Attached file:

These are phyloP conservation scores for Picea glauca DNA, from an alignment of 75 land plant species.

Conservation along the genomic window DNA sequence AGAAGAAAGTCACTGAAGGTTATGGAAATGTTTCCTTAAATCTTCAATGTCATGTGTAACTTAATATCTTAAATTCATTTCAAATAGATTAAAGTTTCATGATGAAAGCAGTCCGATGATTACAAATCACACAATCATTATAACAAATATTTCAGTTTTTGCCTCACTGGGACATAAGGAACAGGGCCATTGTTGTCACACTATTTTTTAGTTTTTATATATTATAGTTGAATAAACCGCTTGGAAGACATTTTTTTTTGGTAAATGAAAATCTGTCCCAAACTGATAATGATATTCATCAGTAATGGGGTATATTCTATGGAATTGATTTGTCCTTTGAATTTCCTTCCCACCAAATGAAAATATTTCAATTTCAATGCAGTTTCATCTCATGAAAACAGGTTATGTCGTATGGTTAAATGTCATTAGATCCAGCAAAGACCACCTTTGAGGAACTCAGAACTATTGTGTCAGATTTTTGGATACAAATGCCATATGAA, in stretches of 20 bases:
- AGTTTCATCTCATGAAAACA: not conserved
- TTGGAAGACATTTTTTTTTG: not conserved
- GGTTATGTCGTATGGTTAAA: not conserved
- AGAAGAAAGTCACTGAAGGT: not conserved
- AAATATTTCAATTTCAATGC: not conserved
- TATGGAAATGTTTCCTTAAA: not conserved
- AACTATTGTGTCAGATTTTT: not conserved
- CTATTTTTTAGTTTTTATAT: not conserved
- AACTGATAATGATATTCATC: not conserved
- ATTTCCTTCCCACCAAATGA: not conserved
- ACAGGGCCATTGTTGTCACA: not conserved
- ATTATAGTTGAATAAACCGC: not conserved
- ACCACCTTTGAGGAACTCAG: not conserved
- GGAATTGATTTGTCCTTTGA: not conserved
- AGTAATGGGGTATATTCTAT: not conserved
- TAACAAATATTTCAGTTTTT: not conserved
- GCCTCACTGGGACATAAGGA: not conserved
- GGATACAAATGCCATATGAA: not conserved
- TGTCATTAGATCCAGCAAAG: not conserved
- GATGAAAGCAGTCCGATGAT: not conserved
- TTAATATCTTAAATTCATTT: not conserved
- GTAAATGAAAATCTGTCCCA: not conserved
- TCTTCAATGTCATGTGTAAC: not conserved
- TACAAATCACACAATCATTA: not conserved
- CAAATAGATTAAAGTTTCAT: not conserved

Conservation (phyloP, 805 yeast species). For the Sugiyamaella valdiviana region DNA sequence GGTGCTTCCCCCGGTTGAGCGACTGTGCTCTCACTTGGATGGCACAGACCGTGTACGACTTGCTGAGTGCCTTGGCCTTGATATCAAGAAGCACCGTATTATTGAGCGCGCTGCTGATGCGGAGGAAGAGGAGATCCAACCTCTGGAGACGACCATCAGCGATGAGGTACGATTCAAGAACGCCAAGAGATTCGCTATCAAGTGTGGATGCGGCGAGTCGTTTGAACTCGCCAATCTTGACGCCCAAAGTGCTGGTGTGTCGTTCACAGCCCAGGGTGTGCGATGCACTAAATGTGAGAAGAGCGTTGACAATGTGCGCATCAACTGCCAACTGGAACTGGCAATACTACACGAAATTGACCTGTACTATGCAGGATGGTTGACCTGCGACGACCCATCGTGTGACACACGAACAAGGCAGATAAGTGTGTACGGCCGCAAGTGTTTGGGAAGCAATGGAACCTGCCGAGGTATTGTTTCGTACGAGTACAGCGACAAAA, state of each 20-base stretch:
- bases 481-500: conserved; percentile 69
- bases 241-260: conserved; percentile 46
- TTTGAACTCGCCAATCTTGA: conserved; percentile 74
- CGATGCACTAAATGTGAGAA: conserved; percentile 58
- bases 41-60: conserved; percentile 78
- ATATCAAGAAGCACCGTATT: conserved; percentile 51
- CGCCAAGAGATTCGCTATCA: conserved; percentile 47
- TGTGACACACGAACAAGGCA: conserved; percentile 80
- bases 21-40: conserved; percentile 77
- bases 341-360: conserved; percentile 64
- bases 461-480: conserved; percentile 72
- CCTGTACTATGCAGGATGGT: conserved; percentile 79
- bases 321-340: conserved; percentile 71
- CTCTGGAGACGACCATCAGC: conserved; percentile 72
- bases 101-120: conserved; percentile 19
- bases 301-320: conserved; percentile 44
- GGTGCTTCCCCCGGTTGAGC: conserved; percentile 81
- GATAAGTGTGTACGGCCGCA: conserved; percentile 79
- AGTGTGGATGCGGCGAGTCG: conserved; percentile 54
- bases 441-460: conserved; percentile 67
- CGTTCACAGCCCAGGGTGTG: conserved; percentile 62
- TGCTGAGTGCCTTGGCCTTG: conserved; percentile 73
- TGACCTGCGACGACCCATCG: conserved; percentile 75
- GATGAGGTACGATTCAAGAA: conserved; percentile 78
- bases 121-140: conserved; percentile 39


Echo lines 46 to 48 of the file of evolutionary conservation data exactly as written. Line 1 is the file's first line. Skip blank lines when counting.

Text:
- GATAAGTGTGTACGGCCGCA: conserved; percentile 79
- AGTGTGGATGCGGCGAGTCG: conserved; percentile 54
- bases 441-460: conserved; percentile 67